Perhaps the single residential area hardest hit by Tropical Storm Irene is Factory Street. Across the Mettowee River from the Slate Valley Museum the residents of the street and the spur off of its end, Rathbun Avenue, all had some measure of damage when the storm dropped six inches of rain bringing the river to crest on the western side street filling basements with water and residue.
Karen Rollwagon is all alone.
Living in the house where she grew up, Rollwagon said she takes care of her 93-year-old father and it is just the two of them in the house.
Like so many of her neighbors, Rollwagon has a basement full of a mixture of mud, water, silt and what used to be some of her household belongings. “I just don’t know what I’m going to do,” Rollwagon said after listing the storm damage to the small property.
Unlike her neighbors, Rollwagon has no external access to her basement – everything that has to come out from under the house has to come up the stairs and out the door.
“I’ve got bad knees and a bad back, I can’t do that,” she said. So Rollwagon said she was waiting and hoping for some help.
Recalling the flood waters of a youth spent living in the same house, Rollwagon said she had never seen anything like it.
During the winter, she recalled dodging ice bergs from the river when the river pushed them up into the back yard. She could point to a place down the yard where the flood waters from a “bad” year would stop.
Don and Hilda Viger have lived on Factory Street for more than four decades raising kids and watching grandkids run around their yard.
If it wasn’t for that family, the Viger’s said they don’t know what they would do with a clean up job too massive for the pair of retirees.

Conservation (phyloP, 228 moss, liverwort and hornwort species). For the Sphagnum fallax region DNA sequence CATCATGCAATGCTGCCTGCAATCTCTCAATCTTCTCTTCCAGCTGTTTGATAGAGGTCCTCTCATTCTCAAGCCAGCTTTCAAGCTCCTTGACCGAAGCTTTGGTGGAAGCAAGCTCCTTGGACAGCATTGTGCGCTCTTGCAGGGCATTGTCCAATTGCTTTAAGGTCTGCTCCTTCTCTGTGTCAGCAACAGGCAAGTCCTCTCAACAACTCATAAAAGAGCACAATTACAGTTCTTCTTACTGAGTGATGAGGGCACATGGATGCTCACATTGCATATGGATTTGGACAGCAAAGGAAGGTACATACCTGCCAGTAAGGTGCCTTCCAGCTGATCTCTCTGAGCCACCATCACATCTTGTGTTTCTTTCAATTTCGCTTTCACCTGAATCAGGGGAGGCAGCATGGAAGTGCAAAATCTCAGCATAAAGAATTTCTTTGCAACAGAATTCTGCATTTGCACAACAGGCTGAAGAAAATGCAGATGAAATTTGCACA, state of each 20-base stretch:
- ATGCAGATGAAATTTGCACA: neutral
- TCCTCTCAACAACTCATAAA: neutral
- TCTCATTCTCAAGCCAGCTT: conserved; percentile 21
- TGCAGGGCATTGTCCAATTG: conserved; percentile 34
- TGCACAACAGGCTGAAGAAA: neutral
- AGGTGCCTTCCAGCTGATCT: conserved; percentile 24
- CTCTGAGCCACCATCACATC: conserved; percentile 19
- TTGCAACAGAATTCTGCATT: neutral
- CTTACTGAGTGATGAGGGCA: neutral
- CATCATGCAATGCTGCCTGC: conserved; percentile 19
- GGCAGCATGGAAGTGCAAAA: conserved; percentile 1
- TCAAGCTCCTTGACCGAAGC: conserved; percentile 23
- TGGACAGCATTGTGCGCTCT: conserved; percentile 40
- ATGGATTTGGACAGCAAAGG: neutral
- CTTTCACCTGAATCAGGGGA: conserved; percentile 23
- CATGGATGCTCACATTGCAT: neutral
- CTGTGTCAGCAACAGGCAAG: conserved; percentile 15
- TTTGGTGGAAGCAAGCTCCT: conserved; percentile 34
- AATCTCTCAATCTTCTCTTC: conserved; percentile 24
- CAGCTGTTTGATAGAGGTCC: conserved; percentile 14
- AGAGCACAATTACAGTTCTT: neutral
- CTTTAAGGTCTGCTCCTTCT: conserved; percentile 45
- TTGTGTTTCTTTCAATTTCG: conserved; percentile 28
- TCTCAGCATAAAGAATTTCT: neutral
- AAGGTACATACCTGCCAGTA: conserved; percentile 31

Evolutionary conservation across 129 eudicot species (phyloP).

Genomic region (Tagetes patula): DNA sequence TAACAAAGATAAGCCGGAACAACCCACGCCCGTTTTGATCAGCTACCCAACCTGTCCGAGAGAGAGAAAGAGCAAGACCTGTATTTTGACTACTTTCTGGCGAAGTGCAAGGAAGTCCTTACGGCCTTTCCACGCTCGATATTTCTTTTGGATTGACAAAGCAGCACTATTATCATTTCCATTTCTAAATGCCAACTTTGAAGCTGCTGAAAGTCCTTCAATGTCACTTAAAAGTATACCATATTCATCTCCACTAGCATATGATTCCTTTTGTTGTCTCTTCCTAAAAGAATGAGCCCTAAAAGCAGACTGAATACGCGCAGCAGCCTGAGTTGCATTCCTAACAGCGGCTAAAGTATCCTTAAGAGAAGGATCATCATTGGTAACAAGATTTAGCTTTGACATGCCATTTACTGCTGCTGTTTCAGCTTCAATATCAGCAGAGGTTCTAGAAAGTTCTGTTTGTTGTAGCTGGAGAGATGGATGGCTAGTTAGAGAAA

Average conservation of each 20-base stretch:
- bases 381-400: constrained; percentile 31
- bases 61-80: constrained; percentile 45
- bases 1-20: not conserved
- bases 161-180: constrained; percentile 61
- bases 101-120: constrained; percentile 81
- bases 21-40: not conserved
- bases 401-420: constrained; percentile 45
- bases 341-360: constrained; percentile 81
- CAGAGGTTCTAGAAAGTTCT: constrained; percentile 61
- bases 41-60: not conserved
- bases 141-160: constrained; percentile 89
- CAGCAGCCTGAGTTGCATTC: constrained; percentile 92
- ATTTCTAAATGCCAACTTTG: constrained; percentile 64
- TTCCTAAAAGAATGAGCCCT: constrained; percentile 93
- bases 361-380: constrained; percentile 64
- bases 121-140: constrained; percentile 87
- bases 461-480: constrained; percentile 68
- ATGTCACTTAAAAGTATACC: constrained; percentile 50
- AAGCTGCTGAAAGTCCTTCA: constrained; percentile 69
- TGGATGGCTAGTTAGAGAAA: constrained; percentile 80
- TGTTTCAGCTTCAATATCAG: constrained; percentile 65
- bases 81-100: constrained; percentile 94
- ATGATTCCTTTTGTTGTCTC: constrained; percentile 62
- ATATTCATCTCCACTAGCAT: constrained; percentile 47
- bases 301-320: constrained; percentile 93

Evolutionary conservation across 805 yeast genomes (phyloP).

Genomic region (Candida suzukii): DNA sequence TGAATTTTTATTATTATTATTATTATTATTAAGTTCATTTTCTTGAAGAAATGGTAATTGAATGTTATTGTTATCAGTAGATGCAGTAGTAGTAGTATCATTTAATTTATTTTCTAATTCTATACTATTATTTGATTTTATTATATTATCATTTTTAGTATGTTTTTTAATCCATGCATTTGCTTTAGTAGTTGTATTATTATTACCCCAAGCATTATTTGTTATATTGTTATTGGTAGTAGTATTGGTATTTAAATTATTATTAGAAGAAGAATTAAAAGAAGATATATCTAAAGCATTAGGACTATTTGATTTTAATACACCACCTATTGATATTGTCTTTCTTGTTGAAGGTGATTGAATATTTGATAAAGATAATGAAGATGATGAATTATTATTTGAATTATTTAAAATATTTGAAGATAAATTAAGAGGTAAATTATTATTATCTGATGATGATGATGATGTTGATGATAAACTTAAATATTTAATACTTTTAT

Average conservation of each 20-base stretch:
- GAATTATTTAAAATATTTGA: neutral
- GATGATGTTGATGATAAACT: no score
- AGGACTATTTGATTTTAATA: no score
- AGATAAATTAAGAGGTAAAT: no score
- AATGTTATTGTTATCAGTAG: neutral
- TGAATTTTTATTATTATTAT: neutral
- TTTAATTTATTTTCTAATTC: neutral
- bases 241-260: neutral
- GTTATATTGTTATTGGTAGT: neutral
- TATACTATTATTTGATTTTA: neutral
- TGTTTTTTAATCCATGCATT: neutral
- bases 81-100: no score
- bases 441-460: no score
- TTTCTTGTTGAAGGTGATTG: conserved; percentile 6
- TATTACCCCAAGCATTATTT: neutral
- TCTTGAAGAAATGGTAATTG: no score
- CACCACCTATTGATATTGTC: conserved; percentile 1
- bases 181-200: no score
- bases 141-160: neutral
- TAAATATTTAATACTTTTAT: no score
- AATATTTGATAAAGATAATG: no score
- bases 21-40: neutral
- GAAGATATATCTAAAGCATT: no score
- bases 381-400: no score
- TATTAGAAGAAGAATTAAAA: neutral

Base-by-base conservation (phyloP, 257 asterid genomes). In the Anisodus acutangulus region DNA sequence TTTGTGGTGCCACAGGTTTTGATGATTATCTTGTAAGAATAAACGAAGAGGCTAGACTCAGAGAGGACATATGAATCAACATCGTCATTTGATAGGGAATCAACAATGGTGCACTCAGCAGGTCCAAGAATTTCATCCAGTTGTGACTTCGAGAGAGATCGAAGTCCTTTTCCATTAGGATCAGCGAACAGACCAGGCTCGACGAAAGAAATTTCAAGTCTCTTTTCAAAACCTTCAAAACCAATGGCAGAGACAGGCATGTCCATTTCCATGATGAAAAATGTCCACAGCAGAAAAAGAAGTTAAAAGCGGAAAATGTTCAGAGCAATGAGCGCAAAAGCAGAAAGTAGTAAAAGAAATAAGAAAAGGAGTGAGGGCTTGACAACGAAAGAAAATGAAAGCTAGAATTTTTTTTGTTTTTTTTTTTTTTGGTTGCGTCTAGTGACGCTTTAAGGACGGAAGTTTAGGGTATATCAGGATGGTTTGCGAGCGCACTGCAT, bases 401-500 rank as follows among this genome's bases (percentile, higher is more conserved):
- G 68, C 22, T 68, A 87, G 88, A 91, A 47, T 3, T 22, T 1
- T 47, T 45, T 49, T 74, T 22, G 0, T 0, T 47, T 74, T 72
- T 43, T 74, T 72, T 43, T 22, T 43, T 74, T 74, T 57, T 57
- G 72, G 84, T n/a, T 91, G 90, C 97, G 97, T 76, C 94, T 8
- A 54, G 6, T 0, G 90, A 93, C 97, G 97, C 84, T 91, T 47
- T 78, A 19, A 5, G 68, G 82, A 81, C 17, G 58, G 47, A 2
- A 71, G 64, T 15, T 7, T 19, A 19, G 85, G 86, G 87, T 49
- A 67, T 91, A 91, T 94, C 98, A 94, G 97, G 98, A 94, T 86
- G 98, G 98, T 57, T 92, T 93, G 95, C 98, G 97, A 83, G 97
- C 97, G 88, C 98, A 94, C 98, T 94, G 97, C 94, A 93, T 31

As the floodwaters pulled back from lapping at the floor joist of the first floor of their home, the couple said something echoed by neighbors up and down the street: it could have been worse; somehow it could have been worse.
Even as he looked over the remains of his wintertime hobby collection, paint brushes, wood burning materials and wood working tools worth thousands of dollars and collected over a number of years, Viger was trying to look on the bright side. “We’re going to clean some of this up and see if it works or not,” he said. Already gone from the garage was Viger’s prized Volkswagen Bug.
The project car he’d been working on left the garage on a flatbed truck, sold for scrap after being totaled from water damage.
Surveying the items that might be saved from a compressor to a gas grill, Viger stopped to watch as yet another barrel of debris came out of the basement.
It was a simple almost reflexive gesture, take food to someone having a tough time. But it was a gesture as welcome as the end of the rain that caused all of the trouble in the first place.
Tuesday evening as the flood waters receded, residents of Factory Street and Rathbun Avenue had just begun to clean up after Tropical Storm Irene, a small group of residents got together to buy dinner for the rest of the street.
The residents, who asked not to be named, said they did so to help out their neighbors; they didn’t do it for any recognition. Away at work all day, they were not able to help clean out muddy basements or garages, but they wanted to do something – so they ordered pizza.
“We didn’t get it that bad and we didn’t know what else to do,” one of the residents said. He described an inch or two of water that eventually just sunk back into the dirt of the basement; nothing was damaged, no property was lost.
So they came by ones and twos to the invitation to eat pizza and have a soda, often covered in mud or dusty from dried mud, pulling off rubber gloves and wiping off their faces with moistened towelettes.
Some sat down, to take a load off and some stood, but they all stopped to get something to eat, some for the first time that day.
The clean up was by no means finished, but the load was lightened for many with the task of planning a meal taken off their all too long ‘to do’ lists if just for one night.